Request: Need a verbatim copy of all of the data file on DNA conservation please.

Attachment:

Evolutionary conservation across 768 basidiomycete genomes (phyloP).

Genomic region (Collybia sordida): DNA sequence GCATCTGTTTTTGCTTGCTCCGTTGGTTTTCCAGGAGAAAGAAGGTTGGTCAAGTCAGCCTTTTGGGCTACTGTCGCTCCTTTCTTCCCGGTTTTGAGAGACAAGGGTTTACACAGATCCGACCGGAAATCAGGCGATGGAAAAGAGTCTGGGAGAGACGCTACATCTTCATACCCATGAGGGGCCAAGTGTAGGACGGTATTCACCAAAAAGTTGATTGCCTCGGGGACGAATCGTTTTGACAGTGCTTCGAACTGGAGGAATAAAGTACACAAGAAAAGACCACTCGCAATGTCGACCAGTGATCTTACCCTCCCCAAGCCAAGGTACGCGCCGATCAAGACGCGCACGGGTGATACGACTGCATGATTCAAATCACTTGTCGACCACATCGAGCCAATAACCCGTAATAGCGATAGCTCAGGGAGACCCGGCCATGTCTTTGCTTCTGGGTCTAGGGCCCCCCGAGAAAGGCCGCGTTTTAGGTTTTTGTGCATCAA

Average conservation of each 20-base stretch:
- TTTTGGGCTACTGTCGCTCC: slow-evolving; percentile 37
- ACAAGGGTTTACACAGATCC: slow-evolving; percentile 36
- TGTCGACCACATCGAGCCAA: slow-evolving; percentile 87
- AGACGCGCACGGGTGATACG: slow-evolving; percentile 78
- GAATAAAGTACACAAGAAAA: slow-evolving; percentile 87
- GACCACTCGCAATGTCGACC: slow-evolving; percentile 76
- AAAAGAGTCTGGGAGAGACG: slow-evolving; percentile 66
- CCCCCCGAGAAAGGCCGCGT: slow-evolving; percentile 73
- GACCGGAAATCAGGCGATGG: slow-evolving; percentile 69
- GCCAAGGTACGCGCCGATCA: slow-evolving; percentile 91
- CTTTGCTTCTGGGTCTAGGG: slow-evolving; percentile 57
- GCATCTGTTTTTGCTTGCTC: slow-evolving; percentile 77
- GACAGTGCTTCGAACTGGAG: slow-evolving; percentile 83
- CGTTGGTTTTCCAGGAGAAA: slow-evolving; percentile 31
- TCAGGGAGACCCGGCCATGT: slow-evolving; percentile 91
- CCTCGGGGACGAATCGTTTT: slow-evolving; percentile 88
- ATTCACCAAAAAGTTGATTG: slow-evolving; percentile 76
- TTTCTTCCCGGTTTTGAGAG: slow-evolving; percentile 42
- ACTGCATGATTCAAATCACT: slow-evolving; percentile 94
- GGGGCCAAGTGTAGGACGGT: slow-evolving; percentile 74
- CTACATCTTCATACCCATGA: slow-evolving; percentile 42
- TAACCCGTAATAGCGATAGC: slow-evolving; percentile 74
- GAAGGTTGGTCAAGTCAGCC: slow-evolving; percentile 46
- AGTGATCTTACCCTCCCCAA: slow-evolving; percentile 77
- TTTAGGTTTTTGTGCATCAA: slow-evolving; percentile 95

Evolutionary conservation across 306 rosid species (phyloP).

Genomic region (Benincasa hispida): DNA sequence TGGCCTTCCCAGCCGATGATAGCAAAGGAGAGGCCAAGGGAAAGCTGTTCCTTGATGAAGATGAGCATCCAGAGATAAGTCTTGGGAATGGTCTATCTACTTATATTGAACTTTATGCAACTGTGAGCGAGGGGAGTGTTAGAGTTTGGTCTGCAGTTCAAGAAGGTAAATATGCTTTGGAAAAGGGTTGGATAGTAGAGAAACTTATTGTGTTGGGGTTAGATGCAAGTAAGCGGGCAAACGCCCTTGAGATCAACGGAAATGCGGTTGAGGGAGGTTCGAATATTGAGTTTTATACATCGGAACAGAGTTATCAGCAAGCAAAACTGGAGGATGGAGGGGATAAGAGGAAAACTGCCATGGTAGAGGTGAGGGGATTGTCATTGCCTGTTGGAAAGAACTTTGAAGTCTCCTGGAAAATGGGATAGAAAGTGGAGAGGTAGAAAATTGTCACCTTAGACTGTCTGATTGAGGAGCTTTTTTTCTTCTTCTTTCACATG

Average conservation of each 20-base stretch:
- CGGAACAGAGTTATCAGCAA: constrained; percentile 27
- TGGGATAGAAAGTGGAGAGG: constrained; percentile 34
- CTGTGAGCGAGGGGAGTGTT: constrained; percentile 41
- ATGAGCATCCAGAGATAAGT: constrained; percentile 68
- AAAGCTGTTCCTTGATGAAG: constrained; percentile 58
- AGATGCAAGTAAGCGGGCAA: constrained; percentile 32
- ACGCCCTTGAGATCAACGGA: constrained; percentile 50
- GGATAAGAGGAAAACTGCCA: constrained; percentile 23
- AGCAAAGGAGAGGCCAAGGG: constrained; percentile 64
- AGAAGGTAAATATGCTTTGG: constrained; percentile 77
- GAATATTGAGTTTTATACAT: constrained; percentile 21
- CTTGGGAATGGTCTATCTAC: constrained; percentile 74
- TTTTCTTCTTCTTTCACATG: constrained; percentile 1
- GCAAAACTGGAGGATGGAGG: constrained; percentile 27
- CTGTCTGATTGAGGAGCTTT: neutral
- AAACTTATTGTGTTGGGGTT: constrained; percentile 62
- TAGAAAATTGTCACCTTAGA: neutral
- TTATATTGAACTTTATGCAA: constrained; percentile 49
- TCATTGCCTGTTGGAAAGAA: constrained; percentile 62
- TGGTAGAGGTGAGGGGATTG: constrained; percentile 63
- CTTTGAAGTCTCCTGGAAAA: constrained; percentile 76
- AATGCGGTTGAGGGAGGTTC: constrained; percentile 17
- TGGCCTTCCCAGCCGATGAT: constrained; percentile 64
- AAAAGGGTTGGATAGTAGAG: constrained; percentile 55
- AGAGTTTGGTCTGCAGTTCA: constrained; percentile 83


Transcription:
Evolutionary conservation across 768 basidiomycete genomes (phyloP).

Genomic region (Collybia sordida): DNA sequence GCATCTGTTTTTGCTTGCTCCGTTGGTTTTCCAGGAGAAAGAAGGTTGGTCAAGTCAGCCTTTTGGGCTACTGTCGCTCCTTTCTTCCCGGTTTTGAGAGACAAGGGTTTACACAGATCCGACCGGAAATCAGGCGATGGAAAAGAGTCTGGGAGAGACGCTACATCTTCATACCCATGAGGGGCCAAGTGTAGGACGGTATTCACCAAAAAGTTGATTGCCTCGGGGACGAATCGTTTTGACAGTGCTTCGAACTGGAGGAATAAAGTACACAAGAAAAGACCACTCGCAATGTCGACCAGTGATCTTACCCTCCCCAAGCCAAGGTACGCGCCGATCAAGACGCGCACGGGTGATACGACTGCATGATTCAAATCACTTGTCGACCACATCGAGCCAATAACCCGTAATAGCGATAGCTCAGGGAGACCCGGCCATGTCTTTGCTTCTGGGTCTAGGGCCCCCCGAGAAAGGCCGCGTTTTAGGTTTTTGTGCATCAA

Average conservation of each 20-base stretch:
- TTTTGGGCTACTGTCGCTCC: slow-evolving; percentile 37
- ACAAGGGTTTACACAGATCC: slow-evolving; percentile 36
- TGTCGACCACATCGAGCCAA: slow-evolving; percentile 87
- AGACGCGCACGGGTGATACG: slow-evolving; percentile 78
- GAATAAAGTACACAAGAAAA: slow-evolving; percentile 87
- GACCACTCGCAATGTCGACC: slow-evolving; percentile 76
- AAAAGAGTCTGGGAGAGACG: slow-evolving; percentile 66
- CCCCCCGAGAAAGGCCGCGT: slow-evolving; percentile 73
- GACCGGAAATCAGGCGATGG: slow-evolving; percentile 69
- GCCAAGGTACGCGCCGATCA: slow-evolving; percentile 91
- CTTTGCTTCTGGGTCTAGGG: slow-evolving; percentile 57
- GCATCTGTTTTTGCTTGCTC: slow-evolving; percentile 77
- GACAGTGCTTCGAACTGGAG: slow-evolving; percentile 83
- CGTTGGTTTTCCAGGAGAAA: slow-evolving; percentile 31
- TCAGGGAGACCCGGCCATGT: slow-evolving; percentile 91
- CCTCGGGGACGAATCGTTTT: slow-evolving; percentile 88
- ATTCACCAAAAAGTTGATTG: slow-evolving; percentile 76
- TTTCTTCCCGGTTTTGAGAG: slow-evolving; percentile 42
- ACTGCATGATTCAAATCACT: slow-evolving; percentile 94
- GGGGCCAAGTGTAGGACGGT: slow-evolving; percentile 74
- CTACATCTTCATACCCATGA: slow-evolving; percentile 42
- TAACCCGTAATAGCGATAGC: slow-evolving; percentile 74
- GAAGGTTGGTCAAGTCAGCC: slow-evolving; percentile 46
- AGTGATCTTACCCTCCCCAA: slow-evolving; percentile 77
- TTTAGGTTTTTGTGCATCAA: slow-evolving; percentile 95

Evolutionary conservation across 306 rosid species (phyloP).

Genomic region (Benincasa hispida): DNA sequence TGGCCTTCCCAGCCGATGATAGCAAAGGAGAGGCCAAGGGAAAGCTGTTCCTTGATGAAGATGAGCATCCAGAGATAAGTCTTGGGAATGGTCTATCTACTTATATTGAACTTTATGCAACTGTGAGCGAGGGGAGTGTTAGAGTTTGGTCTGCAGTTCAAGAAGGTAAATATGCTTTGGAAAAGGGTTGGATAGTAGAGAAACTTATTGTGTTGGGGTTAGATGCAAGTAAGCGGGCAAACGCCCTTGAGATCAACGGAAATGCGGTTGAGGGAGGTTCGAATATTGAGTTTTATACATCGGAACAGAGTTATCAGCAAGCAAAACTGGAGGATGGAGGGGATAAGAGGAAAACTGCCATGGTAGAGGTGAGGGGATTGTCATTGCCTGTTGGAAAGAACTTTGAAGTCTCCTGGAAAATGGGATAGAAAGTGGAGAGGTAGAAAATTGTCACCTTAGACTGTCTGATTGAGGAGCTTTTTTTCTTCTTCTTTCACATG

Average conservation of each 20-base stretch:
- CGGAACAGAGTTATCAGCAA: constrained; percentile 27
- TGGGATAGAAAGTGGAGAGG: constrained; percentile 34
- CTGTGAGCGAGGGGAGTGTT: constrained; percentile 41
- ATGAGCATCCAGAGATAAGT: constrained; percentile 68
- AAAGCTGTTCCTTGATGAAG: constrained; percentile 58
- AGATGCAAGTAAGCGGGCAA: constrained; percentile 32
- ACGCCCTTGAGATCAACGGA: constrained; percentile 50
- GGATAAGAGGAAAACTGCCA: constrained; percentile 23
- AGCAAAGGAGAGGCCAAGGG: constrained; percentile 64
- AGAAGGTAAATATGCTTTGG: constrained; percentile 77
- GAATATTGAGTTTTATACAT: constrained; percentile 21
- CTTGGGAATGGTCTATCTAC: constrained; percentile 74
- TTTTCTTCTTCTTTCACATG: constrained; percentile 1
- GCAAAACTGGAGGATGGAGG: constrained; percentile 27
- CTGTCTGATTGAGGAGCTTT: neutral
- AAACTTATTGTGTTGGGGTT: constrained; percentile 62
- TAGAAAATTGTCACCTTAGA: neutral
- TTATATTGAACTTTATGCAA: constrained; percentile 49
- TCATTGCCTGTTGGAAAGAA: constrained; percentile 62
- TGGTAGAGGTGAGGGGATTG: constrained; percentile 63
- CTTTGAAGTCTCCTGGAAAA: constrained; percentile 76
- AATGCGGTTGAGGGAGGTTC: constrained; percentile 17
- TGGCCTTCCCAGCCGATGAT: constrained; percentile 64
- AAAAGGGTTGGATAGTAGAG: constrained; percentile 55
- AGAGTTTGGTCTGCAGTTCA: constrained; percentile 83